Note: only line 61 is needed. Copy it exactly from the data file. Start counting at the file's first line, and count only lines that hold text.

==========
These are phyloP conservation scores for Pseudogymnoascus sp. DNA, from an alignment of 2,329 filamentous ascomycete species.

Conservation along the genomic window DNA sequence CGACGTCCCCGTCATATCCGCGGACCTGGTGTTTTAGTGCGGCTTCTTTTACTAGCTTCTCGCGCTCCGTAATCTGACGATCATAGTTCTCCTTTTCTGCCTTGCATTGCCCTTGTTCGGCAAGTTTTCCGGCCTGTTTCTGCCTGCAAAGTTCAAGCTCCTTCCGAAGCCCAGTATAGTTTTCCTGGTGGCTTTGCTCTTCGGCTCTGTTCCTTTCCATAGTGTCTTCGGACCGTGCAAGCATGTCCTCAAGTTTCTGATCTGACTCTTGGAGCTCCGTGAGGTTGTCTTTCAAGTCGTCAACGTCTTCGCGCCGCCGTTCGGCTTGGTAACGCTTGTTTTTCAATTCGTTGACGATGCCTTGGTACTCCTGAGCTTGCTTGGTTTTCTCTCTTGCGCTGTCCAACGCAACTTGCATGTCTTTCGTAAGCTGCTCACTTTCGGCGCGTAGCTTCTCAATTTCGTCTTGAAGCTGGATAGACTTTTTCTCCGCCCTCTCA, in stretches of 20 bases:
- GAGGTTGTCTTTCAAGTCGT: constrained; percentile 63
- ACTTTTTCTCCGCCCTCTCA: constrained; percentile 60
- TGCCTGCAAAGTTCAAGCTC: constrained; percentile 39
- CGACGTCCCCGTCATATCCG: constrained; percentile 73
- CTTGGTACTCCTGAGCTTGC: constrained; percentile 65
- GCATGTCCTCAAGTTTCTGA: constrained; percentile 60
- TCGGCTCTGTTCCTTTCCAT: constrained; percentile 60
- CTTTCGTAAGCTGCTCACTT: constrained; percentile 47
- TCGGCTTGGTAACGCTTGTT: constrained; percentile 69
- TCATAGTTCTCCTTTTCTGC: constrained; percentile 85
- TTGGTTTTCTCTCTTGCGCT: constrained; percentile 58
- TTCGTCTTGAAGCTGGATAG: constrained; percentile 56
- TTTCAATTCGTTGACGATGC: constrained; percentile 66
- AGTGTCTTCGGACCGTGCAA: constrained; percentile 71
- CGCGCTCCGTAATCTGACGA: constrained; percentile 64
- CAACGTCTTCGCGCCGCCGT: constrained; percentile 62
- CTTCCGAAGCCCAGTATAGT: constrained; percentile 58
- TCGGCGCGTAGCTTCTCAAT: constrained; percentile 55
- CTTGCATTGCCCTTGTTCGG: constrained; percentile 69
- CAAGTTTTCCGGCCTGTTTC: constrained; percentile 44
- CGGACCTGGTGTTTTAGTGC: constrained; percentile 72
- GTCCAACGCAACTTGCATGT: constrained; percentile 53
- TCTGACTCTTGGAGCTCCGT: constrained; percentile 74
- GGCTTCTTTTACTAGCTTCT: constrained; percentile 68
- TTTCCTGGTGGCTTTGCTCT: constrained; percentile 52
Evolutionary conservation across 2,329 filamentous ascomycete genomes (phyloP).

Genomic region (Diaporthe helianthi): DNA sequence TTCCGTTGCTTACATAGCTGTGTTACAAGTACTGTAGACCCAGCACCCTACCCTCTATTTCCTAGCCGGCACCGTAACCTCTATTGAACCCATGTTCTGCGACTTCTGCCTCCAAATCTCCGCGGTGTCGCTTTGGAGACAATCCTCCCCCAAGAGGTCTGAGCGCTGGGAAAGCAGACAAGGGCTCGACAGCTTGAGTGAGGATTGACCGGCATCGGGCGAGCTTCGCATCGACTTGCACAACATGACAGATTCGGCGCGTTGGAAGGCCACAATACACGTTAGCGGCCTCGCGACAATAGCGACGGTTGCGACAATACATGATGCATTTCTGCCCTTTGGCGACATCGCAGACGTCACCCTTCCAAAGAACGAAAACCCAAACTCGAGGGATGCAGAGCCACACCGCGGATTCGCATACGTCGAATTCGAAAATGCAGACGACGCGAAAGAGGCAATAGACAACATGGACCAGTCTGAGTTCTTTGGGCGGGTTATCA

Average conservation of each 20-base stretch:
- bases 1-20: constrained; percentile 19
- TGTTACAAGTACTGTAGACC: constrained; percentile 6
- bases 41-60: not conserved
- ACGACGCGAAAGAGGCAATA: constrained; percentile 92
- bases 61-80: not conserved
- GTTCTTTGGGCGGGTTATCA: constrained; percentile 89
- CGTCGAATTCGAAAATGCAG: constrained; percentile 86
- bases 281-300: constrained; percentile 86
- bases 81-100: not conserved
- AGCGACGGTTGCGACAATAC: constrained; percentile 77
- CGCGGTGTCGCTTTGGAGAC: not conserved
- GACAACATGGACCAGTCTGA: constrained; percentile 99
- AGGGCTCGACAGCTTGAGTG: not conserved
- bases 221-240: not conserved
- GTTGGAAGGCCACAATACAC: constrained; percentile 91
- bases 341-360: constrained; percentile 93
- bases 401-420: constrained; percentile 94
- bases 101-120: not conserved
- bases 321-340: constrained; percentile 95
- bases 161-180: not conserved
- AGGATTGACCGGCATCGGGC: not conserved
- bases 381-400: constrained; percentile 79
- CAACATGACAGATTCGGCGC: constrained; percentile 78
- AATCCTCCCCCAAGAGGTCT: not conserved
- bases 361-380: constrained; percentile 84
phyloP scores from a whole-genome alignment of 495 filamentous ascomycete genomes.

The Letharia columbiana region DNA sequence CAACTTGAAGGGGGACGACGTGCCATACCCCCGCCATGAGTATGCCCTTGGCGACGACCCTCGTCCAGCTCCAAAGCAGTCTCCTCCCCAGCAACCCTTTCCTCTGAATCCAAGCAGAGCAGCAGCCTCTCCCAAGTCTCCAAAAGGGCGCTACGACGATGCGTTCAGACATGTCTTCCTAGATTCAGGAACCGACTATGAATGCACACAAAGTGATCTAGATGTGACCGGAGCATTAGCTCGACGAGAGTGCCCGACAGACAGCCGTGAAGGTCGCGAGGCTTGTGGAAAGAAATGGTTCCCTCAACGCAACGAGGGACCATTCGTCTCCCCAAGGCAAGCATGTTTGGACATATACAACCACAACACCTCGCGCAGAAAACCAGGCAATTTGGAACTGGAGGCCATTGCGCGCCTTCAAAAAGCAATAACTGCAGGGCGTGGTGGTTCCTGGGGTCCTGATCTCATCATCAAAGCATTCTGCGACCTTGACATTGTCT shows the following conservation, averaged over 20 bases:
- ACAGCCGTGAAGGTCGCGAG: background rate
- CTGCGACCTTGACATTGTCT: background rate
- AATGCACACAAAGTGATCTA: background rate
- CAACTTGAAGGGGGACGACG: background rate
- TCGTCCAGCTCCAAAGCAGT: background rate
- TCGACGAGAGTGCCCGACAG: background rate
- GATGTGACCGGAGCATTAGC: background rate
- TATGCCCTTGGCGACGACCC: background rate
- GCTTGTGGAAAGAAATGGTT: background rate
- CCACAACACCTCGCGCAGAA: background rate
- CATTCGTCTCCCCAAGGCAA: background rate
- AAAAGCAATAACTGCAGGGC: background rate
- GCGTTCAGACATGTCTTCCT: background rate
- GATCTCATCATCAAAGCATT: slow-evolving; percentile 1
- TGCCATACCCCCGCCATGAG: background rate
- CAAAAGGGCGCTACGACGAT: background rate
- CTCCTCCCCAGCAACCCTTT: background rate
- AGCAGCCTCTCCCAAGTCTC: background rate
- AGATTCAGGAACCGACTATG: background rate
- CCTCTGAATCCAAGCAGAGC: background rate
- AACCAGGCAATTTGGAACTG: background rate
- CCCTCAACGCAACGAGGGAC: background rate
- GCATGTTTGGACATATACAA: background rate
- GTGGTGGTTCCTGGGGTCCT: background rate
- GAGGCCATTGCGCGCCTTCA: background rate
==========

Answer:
- CAACTTGAAGGGGGACGACG: background rate